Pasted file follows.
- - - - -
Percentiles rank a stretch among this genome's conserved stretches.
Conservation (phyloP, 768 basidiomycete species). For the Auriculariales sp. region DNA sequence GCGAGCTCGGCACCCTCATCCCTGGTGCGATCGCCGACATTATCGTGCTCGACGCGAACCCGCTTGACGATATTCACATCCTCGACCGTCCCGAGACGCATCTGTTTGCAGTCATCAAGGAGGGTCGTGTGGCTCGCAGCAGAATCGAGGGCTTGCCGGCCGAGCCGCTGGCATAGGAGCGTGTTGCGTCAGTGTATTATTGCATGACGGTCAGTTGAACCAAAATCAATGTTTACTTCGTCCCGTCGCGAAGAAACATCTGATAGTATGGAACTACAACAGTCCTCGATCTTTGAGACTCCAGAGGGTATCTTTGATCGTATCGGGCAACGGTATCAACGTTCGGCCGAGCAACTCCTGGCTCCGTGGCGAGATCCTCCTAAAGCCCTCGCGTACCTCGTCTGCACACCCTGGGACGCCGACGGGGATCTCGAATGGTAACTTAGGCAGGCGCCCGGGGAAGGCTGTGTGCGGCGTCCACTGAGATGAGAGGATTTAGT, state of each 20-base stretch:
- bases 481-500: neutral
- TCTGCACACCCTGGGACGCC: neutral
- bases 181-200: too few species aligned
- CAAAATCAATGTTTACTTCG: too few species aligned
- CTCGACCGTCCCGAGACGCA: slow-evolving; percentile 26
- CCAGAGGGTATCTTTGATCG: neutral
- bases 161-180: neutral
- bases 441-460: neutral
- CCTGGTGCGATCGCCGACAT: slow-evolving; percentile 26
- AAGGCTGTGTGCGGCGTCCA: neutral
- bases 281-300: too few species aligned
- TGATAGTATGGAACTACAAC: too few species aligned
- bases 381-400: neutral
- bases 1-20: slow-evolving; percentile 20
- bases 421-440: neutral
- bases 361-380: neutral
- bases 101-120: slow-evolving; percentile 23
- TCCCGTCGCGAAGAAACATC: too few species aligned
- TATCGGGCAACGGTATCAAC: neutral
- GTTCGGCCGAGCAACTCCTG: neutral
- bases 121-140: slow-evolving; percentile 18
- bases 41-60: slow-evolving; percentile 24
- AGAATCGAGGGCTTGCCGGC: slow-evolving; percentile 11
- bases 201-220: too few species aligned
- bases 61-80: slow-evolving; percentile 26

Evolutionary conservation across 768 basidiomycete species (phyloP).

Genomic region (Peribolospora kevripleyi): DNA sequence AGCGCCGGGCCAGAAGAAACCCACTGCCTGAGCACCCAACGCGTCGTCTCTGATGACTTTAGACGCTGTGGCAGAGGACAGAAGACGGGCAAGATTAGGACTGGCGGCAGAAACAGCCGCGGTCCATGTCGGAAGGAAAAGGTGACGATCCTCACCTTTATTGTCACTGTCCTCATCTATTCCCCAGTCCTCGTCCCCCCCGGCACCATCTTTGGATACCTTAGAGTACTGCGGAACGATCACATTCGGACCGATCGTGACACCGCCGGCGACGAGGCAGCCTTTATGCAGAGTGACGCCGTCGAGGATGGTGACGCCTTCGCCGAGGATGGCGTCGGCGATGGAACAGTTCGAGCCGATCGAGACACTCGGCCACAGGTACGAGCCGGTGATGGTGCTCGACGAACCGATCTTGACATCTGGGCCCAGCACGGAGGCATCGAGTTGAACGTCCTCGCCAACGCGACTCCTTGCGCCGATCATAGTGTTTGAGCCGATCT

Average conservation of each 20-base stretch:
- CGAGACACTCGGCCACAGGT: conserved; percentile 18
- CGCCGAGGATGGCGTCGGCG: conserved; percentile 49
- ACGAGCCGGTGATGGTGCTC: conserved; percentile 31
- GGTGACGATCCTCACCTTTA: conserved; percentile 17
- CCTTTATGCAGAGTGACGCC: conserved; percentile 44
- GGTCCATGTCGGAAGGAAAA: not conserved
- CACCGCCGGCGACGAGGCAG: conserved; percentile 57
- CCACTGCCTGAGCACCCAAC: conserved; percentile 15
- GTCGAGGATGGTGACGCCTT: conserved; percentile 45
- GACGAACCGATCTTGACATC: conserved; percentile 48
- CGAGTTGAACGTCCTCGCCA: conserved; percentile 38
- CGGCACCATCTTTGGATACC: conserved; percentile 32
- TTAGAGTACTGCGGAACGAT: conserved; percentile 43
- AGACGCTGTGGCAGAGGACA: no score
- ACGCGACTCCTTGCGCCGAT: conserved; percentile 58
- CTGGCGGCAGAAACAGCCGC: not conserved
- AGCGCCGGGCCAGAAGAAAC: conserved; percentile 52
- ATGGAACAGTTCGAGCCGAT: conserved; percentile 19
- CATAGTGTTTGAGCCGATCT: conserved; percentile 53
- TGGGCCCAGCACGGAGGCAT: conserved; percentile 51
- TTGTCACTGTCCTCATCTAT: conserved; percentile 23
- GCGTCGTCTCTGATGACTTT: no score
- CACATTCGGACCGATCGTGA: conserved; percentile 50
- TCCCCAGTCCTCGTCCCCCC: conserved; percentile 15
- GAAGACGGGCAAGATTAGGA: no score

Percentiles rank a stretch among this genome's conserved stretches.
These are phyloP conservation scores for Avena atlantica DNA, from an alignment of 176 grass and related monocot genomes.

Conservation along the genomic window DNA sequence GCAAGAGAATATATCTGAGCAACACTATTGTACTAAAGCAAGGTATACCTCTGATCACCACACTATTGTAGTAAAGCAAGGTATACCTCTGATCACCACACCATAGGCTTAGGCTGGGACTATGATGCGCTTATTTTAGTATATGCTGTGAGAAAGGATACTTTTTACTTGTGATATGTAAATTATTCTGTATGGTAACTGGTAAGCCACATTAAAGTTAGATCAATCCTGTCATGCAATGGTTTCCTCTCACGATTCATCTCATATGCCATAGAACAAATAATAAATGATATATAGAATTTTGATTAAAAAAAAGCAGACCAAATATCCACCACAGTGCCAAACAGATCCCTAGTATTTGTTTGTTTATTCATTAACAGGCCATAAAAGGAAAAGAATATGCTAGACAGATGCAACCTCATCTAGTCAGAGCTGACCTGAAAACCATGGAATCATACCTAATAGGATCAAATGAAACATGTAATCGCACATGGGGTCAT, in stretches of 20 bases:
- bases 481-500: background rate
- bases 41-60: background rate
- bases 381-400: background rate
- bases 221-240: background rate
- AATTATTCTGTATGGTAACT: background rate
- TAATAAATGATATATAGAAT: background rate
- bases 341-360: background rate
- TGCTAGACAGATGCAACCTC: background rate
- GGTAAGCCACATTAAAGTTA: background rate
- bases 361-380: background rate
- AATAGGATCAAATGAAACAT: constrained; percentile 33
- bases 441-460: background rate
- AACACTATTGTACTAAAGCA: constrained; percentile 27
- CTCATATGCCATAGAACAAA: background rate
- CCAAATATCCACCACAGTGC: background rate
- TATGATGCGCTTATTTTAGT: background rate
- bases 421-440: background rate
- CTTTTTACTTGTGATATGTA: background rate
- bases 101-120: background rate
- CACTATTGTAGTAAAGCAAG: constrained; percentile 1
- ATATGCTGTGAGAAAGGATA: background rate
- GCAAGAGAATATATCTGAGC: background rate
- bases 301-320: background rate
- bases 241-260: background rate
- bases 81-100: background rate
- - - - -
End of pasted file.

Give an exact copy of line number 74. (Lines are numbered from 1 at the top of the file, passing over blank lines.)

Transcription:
- TATGATGCGCTTATTTTAGT: background rate